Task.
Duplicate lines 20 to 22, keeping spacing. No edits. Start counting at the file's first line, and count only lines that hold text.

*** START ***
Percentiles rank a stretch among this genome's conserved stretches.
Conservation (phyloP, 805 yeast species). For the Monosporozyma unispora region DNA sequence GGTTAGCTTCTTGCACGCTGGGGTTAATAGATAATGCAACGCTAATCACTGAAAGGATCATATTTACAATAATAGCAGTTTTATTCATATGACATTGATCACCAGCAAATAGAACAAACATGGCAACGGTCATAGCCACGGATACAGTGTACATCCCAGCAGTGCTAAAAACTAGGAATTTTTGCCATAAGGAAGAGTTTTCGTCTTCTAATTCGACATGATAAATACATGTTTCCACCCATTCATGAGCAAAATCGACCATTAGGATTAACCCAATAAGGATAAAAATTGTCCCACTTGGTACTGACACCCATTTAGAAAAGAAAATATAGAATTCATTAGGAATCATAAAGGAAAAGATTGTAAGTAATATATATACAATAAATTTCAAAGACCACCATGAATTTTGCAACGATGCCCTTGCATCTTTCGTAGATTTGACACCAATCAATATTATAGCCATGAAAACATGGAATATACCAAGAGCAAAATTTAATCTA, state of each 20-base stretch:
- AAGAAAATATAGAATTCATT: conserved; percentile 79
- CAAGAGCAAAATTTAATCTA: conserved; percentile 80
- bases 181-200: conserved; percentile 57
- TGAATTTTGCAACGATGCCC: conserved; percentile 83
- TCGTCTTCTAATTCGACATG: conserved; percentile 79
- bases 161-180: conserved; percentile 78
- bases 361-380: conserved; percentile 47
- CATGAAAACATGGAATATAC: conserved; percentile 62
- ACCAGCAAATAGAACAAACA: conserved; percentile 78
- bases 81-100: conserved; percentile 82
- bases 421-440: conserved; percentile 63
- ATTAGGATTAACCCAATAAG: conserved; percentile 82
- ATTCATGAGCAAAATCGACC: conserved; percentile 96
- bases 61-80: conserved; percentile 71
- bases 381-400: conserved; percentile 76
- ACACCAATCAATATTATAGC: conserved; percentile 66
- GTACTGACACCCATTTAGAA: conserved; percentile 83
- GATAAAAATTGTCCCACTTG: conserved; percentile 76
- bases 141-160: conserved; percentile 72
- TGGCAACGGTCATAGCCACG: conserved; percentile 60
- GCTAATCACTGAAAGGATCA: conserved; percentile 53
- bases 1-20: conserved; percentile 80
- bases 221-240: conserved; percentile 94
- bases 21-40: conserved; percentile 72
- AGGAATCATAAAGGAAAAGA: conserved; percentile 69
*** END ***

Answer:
- GATAAAAATTGTCCCACTTG: conserved; percentile 76
- bases 141-160: conserved; percentile 72
- TGGCAACGGTCATAGCCACG: conserved; percentile 60